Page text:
Dogs and Daylight Savings Time
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Dogs and Daylight Savings Time

Dogs and Daylight Savings Time

by Lynn Stacy-Smith

Dogs and Daylight Savings TimeDaylight Savings Time has a way of bringing out some intense reactions from people. It seems that jumping an hour forward is not everyone’s favorite thing. Of course, tracking time by hours and days is entirely a man made concept and we don’t ever lose or gain time, but that one hour seems to mess with some humans for a long time.

For me personally, I love the start of daylight savings time! Maybe it remains from when I worked a 9-5 corporate job and the months when we left the office into total darkness were horribly depressing, or maybe it’s because I’m really not an early morning person, but I am definitely happier when our daylight lasts later into the night rather than starting earlier in the day. My favorite thing about Daylight Savings Time, though, is that it puts the dogs back onto our desired schedule.

Jackson and Tinkerbell follow a strict schedule and are more punctual than any dogs I’ve ever known. I call this Dog Time. It was not my plan to instill in them such a strict schedule since they are dogs and can live life without the burdens of tracking minutes and hours like humans. But, they picked it up on their own from our daily habits and have stuck to it every day since they were each young puppies.

Jackson was only a few months old when we realized that every night at 10:08 pm he would come and sit in front of us and stare and whine for his last potty break outside. Not 10:00, not 10:15, 10:08. Every. Single. Night.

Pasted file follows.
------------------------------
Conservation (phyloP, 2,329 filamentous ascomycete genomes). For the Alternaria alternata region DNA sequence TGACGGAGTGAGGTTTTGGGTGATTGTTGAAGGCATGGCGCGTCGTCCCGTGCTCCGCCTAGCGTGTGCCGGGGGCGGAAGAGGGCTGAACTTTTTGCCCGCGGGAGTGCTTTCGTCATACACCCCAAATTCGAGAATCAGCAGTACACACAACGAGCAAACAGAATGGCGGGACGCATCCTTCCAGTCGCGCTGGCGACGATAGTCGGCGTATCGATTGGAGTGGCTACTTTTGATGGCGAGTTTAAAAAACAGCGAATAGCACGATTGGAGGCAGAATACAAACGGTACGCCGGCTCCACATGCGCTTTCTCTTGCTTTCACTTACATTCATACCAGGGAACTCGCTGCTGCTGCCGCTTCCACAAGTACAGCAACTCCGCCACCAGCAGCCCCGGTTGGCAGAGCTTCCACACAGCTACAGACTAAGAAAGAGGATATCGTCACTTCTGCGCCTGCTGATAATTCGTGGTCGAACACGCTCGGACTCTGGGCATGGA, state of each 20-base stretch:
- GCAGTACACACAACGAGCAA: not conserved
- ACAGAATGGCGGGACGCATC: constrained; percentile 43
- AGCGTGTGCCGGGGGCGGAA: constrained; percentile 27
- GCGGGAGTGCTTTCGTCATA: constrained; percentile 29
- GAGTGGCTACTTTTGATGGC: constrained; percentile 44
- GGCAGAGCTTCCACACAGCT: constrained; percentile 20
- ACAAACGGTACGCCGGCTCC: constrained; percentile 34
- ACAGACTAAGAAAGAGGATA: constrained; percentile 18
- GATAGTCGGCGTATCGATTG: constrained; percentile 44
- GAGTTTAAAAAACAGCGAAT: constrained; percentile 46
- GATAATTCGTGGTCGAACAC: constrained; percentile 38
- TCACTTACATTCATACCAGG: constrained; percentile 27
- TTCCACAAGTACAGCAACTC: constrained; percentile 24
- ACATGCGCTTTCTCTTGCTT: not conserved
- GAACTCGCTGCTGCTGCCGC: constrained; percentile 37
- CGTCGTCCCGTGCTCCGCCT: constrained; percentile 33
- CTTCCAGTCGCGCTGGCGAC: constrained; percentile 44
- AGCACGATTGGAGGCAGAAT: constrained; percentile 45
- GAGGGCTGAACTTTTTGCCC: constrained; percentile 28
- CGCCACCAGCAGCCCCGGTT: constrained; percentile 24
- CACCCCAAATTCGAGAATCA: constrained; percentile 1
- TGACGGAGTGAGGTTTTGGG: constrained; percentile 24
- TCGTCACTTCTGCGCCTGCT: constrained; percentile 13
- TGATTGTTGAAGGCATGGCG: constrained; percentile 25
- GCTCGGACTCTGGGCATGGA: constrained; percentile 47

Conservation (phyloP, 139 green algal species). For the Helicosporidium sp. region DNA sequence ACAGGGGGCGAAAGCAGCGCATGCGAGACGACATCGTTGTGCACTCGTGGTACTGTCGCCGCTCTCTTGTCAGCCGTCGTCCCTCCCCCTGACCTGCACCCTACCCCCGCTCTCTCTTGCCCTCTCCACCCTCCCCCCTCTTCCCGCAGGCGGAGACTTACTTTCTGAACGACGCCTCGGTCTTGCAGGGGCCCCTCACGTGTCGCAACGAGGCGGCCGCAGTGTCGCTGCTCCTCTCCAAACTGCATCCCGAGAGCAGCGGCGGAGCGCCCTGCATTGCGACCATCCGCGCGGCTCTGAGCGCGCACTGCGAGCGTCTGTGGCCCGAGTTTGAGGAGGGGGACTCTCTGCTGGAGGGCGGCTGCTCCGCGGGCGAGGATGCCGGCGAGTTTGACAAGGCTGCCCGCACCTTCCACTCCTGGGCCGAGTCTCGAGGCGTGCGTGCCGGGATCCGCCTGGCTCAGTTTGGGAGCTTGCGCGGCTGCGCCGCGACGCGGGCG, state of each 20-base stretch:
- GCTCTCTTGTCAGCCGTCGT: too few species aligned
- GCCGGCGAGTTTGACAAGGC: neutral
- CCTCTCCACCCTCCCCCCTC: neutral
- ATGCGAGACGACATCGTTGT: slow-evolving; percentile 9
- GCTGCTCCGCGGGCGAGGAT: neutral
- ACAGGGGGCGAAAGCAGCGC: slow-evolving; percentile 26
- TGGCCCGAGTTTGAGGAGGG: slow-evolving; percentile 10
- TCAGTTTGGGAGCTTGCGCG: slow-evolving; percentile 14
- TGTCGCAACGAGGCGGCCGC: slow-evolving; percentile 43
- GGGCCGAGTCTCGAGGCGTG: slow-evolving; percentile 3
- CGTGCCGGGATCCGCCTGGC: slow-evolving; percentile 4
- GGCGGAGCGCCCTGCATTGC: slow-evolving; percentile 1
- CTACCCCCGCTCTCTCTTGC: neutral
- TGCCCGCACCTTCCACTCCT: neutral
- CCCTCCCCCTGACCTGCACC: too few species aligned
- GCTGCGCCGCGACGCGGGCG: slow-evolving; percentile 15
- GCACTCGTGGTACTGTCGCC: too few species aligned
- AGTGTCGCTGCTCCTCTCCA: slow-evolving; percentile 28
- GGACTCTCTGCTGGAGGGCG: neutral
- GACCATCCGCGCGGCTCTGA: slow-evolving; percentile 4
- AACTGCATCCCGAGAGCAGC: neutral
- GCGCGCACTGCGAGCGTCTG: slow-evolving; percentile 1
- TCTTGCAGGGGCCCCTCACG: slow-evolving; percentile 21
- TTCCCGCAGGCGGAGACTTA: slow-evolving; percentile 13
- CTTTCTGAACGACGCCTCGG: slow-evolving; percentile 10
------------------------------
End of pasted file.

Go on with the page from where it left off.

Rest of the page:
“How on earth does he know what time it is?” we would marvel to each other.

When Tinkerbell joined the family she quickly learned Jackson’s existing schedule and became an even bigger task master, reminding me precisely when it was time to eat, time to go outside, time to go to bed. Tink’s method is more intense than Jax’s signature “sit, stare and whine” technique; she prefers “jump, trample and lick” when she wants to tell me it is time to do something.

Since Jackson came home to us in May 2011 and Tinkerbell in July 2013, both of them came home during Daylight Savings Time, and as a result their schedules were established on that timing, based on our human lifestyle. When we go off of Daylight Savings Time in the fall, the dog schedule and the human schedule no longer match.

If you’re wondering why one hour makes such a difference, it is because I adjust within a week. The dogs never do. Trust me, I’ve tried to get them to adjust. They won’t.

During Daylight Savings Time the dogs get me up at 6:30, literally like clockwork. This has always been the time I needed to be up since Jax was born, first when I was in the corporate world and now to make sure that the teenagers are up and out the door and nobody slept through an alarm. I myself don’t need an alarm anymore because I have my canine alarm clock.

When Daylight Savings Time is over, the dogs stay on their schedule and 6:30 becomes 5:30. You would think the dogs would adjust an hour eventually but they don’t. No matter what time they go out at night, no matter what I do to tell them to go lay down, no matter if I ignore them or make them wait an hour to try to get them to adjust, they will not.